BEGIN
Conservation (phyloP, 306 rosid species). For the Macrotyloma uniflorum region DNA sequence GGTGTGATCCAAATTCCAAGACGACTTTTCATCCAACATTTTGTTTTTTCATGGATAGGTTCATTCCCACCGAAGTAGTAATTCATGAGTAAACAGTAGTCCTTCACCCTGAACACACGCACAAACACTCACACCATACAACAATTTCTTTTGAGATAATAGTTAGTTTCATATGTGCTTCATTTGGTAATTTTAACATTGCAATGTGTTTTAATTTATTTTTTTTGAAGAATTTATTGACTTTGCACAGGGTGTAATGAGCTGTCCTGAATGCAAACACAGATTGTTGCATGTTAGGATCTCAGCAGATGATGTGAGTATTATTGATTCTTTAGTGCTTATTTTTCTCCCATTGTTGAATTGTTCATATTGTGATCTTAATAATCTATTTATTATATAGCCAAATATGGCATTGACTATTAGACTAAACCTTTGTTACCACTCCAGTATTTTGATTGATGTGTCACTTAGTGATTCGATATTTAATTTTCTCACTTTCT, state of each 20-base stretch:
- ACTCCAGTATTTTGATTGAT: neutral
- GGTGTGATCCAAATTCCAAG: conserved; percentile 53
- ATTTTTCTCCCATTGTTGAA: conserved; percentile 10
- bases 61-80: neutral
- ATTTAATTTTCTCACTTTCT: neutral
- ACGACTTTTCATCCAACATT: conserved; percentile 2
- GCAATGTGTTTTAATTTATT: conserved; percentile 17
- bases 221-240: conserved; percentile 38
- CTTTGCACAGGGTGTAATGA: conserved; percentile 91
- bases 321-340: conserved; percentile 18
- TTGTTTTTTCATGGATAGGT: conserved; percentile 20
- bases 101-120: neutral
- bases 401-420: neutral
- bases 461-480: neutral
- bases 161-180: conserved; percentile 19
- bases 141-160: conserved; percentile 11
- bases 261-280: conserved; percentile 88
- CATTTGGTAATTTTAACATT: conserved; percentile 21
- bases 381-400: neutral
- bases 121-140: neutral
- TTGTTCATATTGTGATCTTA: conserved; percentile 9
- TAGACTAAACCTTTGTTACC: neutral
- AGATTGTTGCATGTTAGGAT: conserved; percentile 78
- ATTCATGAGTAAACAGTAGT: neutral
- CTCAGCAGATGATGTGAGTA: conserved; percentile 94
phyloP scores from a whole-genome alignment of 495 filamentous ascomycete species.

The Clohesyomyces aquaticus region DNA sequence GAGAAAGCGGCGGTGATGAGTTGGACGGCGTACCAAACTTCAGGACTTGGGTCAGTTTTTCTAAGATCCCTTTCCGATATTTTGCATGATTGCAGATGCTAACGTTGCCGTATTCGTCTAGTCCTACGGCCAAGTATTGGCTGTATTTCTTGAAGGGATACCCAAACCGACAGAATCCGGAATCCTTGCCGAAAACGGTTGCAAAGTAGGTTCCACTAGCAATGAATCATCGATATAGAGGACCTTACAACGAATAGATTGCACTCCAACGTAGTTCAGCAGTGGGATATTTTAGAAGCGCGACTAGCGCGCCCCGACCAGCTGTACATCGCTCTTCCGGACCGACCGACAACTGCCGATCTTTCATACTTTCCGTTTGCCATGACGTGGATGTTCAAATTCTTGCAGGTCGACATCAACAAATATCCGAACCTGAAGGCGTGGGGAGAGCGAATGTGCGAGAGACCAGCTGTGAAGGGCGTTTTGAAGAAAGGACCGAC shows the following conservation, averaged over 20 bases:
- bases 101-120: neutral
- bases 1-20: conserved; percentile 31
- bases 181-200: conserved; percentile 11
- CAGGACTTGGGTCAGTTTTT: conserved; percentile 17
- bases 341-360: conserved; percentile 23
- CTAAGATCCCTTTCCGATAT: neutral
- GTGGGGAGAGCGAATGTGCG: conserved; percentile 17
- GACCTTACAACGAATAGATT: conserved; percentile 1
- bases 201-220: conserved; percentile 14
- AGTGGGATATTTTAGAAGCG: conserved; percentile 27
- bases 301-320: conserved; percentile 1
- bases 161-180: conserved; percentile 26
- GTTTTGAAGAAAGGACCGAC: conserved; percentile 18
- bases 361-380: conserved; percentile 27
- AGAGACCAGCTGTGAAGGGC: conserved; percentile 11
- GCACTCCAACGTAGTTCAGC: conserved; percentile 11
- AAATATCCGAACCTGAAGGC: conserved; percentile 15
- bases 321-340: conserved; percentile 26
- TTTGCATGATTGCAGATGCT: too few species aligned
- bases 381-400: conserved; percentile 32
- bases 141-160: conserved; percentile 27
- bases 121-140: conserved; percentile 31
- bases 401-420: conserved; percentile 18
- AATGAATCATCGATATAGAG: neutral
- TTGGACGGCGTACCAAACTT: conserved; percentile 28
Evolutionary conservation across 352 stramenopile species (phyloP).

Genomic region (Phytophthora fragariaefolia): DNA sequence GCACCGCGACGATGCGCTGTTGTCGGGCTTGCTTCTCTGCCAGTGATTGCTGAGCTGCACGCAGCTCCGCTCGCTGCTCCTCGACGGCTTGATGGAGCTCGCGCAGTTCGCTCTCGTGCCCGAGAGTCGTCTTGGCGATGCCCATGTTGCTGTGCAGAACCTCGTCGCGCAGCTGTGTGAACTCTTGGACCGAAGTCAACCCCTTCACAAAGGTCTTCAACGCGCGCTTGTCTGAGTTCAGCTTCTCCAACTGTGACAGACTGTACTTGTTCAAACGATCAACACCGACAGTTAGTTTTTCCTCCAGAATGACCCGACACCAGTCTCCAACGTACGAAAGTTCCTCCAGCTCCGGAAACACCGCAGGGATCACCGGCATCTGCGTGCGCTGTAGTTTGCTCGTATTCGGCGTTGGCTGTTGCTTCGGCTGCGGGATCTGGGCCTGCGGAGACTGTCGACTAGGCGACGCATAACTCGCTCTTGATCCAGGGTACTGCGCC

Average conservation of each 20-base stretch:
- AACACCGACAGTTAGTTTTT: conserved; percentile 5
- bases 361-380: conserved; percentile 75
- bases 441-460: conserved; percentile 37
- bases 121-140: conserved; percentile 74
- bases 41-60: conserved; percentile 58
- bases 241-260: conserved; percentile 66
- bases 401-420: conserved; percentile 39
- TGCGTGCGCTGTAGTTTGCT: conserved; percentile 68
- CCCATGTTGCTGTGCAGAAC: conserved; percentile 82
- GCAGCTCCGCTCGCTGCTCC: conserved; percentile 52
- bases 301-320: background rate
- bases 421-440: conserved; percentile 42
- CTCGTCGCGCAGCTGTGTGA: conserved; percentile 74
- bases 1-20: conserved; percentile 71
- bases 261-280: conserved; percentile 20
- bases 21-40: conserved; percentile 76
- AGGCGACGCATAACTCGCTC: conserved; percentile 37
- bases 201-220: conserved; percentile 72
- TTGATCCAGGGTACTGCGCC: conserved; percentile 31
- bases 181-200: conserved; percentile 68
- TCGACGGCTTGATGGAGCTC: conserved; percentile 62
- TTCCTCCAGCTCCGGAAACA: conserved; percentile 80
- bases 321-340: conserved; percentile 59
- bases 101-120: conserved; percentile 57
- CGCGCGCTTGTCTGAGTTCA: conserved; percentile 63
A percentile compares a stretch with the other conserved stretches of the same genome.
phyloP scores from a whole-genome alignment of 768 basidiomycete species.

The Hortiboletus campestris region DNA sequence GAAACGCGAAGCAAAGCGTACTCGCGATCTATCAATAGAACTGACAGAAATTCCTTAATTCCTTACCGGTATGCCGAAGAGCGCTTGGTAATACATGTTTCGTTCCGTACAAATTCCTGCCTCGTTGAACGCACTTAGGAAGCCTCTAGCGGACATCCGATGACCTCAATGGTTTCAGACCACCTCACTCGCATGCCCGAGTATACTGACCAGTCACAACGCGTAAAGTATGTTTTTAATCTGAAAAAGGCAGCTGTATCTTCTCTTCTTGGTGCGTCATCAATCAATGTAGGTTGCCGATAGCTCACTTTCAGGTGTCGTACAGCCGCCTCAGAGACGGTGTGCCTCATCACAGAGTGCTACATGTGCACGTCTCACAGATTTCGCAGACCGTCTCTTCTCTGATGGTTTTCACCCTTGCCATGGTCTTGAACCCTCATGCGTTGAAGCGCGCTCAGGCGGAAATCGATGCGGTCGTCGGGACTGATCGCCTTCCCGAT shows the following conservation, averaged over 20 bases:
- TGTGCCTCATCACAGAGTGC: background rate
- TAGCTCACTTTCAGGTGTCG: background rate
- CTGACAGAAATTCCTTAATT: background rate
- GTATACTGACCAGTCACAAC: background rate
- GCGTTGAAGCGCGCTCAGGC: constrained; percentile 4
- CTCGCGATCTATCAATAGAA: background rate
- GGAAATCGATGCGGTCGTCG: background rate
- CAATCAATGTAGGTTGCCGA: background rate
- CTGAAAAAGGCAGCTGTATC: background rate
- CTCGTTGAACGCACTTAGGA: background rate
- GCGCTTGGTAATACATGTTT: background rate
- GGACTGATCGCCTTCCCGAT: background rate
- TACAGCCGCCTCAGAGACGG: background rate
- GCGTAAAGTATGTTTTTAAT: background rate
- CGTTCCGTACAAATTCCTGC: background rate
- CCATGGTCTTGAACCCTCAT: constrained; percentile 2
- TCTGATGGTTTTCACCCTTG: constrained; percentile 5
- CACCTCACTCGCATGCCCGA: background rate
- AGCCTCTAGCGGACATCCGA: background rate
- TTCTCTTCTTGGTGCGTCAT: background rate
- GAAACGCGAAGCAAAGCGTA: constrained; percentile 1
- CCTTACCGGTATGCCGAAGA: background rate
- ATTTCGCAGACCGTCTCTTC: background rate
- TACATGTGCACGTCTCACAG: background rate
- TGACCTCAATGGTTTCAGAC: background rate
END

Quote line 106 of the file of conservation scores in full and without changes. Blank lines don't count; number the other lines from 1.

- CCTTACCGGTATGCCGAAGA: background rate